Estimating the Economic Value of Water for Agriculture and Other Industries in Tennessee
Owens, S.  2016.  M.S. Thesis.

Abstract:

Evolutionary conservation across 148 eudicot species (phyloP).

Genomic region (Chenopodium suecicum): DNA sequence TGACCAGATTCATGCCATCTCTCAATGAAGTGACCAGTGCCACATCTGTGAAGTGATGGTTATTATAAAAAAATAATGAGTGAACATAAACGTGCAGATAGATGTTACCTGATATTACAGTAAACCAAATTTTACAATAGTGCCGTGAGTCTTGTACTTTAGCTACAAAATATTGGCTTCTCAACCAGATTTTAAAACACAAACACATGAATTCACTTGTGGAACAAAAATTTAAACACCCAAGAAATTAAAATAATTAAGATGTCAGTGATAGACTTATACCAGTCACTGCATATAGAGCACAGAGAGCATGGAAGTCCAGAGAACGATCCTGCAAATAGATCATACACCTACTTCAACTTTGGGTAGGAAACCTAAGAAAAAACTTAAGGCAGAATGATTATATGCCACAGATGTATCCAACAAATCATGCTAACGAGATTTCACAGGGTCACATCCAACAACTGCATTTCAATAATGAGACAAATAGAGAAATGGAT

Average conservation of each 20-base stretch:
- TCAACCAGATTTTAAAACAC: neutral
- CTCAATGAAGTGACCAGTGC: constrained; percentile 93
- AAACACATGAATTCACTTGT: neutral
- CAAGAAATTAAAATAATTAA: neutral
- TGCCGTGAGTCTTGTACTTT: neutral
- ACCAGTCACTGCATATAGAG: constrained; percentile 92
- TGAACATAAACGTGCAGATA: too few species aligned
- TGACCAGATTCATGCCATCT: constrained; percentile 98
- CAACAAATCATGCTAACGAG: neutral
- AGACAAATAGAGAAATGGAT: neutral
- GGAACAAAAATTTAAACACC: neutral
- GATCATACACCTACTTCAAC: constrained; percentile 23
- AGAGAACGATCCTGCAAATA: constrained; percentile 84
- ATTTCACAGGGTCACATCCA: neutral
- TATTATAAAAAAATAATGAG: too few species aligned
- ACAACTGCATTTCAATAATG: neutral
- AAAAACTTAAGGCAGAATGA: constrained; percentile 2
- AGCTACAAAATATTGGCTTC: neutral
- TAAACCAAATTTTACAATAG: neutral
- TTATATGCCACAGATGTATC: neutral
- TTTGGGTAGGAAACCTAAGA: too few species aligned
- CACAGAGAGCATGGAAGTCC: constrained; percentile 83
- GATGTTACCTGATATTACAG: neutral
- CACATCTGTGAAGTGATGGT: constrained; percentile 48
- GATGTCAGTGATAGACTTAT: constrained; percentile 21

Tennessee’s currently abundant water resources could eventually become stressed as population continues to rise, climate change impacts water resources, and as agricultural producers continue to increase irrigation. These stresses could impact the productivity of the agricultural sectors and other economic sectors as competition for limited water resources increases. Farmers, policymakers, and researchers alike could benefit from quantifying the economic value of water to help formulate cost-effective and sustainable water use practices. This analysis establishes the water withdrawals (also referred to as “water use”) per dollar of output for competing economic sectors and uses those values in an Input-Output Linear Programming (IOLP) model to maximize gross regional product to the Tennessee economy. Shadow values are also determined for each industry using the IOLP model. The accounting matrix of economic activity is from the Impact Analysis for Planning model (IMPLAN), and total water withdrawals and water withdrawal coefficients were found using a combination of data from the United States Geological Survey (USGS), the United States Department of Agriculture (USDA), and IMPLAN.